John Mitchel was born in County Derry near the town of Dungiven on November 3 1815.
His father was a Presbyterian Minister and was called to serve in Newry. The family moved to Drumalane House.
Young John went to the school of Dr Henderson in Hill Street along with his life-time friend and soon to be relation John Martin, another Newry republican hero of Presbyterian stock. In the mid 1830s Mitchel graduated from Trinity College Dublin and was sent to Derry to work in the law office of his uncle.
It was about this time that he met and married Jenny Verner of Newry, the daughter of a ship’s Captain. They remained happily together (when not separated by enforced exile) until John’s death, thirty eight years later. In 1840 John Mitchel was sworn in as Attorney at Law. His church minister father died the same year. John and Jenny moved to the Banbridge area where he worked as a partner in the firm of Frazers. Mitchel worked hard at his legal practice, gaining a high reputation from all communities.
Our country was reeling from the punitive fiscal, trading, economic and financial measures introduced by the Imperial Government under the Act of Union designed to permit unfair advantage to England over Ireland in these areas. Organised resistance had been dealt a fatal blow by the massacres ordered in the previous generation against the United Irishmen and their supporters of the 1798 Rebellion. Few were prepared to raise a voice in protest.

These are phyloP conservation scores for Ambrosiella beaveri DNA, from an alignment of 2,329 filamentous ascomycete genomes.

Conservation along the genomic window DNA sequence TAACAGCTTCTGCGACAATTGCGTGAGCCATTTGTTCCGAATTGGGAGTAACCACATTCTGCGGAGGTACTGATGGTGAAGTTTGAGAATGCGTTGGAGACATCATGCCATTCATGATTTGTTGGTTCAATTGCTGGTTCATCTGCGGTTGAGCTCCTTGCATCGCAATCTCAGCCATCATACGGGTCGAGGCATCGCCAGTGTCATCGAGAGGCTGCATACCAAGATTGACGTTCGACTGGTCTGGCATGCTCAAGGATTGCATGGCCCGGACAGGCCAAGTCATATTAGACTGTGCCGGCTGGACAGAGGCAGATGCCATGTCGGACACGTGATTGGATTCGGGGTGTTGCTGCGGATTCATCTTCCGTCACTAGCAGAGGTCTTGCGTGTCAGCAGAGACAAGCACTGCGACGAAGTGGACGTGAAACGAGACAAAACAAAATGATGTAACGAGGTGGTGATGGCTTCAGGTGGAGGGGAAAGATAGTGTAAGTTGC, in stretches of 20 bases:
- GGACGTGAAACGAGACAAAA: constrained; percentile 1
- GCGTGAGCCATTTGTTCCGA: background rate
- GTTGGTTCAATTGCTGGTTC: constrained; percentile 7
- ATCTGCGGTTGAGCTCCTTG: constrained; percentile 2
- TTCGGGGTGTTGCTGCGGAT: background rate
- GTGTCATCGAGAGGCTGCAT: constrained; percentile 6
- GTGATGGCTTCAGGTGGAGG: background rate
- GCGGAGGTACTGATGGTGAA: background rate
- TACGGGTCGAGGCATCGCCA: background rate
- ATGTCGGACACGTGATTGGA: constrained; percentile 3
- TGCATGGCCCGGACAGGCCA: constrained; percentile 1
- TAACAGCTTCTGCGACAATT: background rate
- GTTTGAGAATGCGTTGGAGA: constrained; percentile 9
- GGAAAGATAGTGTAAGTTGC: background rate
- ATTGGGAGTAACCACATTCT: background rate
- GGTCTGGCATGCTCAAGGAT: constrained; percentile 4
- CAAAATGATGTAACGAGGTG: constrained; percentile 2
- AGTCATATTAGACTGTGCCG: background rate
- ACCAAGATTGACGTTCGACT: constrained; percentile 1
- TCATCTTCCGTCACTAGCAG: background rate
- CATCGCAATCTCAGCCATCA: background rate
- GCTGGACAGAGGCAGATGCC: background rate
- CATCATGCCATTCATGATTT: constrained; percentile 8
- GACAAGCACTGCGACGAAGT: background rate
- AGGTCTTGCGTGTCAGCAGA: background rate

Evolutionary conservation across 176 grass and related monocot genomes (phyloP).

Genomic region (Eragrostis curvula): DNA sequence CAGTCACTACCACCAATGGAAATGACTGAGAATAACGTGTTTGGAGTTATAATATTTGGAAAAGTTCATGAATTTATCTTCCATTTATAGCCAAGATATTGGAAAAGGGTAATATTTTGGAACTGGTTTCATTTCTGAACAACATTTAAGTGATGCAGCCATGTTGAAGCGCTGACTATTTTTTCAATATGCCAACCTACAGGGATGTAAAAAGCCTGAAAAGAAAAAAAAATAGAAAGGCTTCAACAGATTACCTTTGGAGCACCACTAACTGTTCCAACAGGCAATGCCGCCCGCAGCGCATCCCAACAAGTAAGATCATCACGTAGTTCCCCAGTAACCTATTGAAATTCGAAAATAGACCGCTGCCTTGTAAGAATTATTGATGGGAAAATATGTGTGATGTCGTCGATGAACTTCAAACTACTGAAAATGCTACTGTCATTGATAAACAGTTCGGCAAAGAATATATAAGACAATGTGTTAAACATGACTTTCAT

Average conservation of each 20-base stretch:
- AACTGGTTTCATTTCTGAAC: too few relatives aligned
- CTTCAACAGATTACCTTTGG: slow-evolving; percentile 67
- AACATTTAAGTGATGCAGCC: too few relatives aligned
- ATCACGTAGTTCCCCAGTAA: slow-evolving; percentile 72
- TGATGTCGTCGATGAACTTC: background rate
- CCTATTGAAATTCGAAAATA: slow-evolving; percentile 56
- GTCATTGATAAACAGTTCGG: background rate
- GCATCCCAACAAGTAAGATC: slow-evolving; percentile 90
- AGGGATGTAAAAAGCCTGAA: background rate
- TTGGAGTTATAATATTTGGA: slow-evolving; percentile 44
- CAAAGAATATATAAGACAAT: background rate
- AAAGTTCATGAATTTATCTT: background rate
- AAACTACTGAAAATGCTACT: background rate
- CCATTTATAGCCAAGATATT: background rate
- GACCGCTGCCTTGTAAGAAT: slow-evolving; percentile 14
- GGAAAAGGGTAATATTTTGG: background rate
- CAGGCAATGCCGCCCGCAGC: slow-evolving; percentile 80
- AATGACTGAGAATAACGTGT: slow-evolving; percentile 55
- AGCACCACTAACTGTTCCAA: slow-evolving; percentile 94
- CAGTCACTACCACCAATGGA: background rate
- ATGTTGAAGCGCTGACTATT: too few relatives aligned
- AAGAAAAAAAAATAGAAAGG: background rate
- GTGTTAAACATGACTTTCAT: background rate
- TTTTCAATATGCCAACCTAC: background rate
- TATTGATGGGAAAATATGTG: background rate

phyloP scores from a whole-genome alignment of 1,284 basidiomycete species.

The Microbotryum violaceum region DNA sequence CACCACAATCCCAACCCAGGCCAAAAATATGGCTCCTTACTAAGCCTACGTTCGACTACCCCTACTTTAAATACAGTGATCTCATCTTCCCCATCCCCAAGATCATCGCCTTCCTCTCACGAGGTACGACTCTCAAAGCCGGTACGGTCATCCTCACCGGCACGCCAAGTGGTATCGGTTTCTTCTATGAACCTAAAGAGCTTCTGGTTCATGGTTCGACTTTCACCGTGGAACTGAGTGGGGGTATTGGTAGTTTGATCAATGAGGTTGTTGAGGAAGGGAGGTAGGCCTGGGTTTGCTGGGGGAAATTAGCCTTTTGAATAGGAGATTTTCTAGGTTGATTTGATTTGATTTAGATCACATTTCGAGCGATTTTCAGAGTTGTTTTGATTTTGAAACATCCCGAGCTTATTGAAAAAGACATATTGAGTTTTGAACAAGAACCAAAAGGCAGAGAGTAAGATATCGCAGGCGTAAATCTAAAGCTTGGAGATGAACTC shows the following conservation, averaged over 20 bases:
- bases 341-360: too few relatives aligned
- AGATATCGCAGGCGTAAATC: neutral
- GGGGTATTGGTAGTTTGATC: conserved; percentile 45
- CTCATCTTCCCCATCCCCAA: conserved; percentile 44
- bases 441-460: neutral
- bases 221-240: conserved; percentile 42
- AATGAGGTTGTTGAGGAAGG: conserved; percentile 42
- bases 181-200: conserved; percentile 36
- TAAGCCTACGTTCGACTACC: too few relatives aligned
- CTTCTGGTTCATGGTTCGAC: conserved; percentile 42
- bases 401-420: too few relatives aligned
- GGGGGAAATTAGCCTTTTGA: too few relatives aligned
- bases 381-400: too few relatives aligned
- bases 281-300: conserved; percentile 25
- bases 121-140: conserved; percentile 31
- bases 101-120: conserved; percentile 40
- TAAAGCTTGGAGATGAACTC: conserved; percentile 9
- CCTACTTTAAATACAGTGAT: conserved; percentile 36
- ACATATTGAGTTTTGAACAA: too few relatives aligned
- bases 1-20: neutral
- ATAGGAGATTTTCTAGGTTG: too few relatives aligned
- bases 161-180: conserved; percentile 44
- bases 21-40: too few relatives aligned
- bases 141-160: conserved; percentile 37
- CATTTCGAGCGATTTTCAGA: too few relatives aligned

John Mitchel entered the political arena when he began writing for the Young Irelander newspaper ‘The Nation’. In 1846 he replaced Thomas Davis – that other great resistance hero – as leader writer for the paper and the tone became immediately much more belligerent. For the following two years leading up to the 1848 uprising, Mitchel wrote nearly all the paper’s political articles, invoking the hatred, wrath and finally reaction of the government while becoming the darling of the republican movement throughout the country. These writings reveal Mitchel’s writings at their best, surpassing even those of his illustrious predecessor.
The famine conditions of the 1840s had a profound effect upon him. The sight of his fellow countrymen sunk in the horrors of starvation, extreme deprivation or forced into impecunious exile left an indelible mark upon him. Travelling in Galway, he observed scenes that, he acknowledged, would never leave the memory of any observer. He wrote of
‘Cowering wretches, almost naked in the savage weather, prowling through turnip fields, endeavouring to grub up roots which had been left, but running to hide as a mail coach rolled by; very large fields where small farms had been consolidated, showing dark bars of fresh mould running through them where ditches had been levelled …. …sometimes I could see in front of the cottages, little children leaning against a fence when the sun shone out – for they could not stand – their limbs fleshless, their bodies half naked, their eyes bloated and yet wrinkled and of a palish green hue – children who would never, it was too plain, grow up to be men and women.’
Again in Jail Journal, he wrote …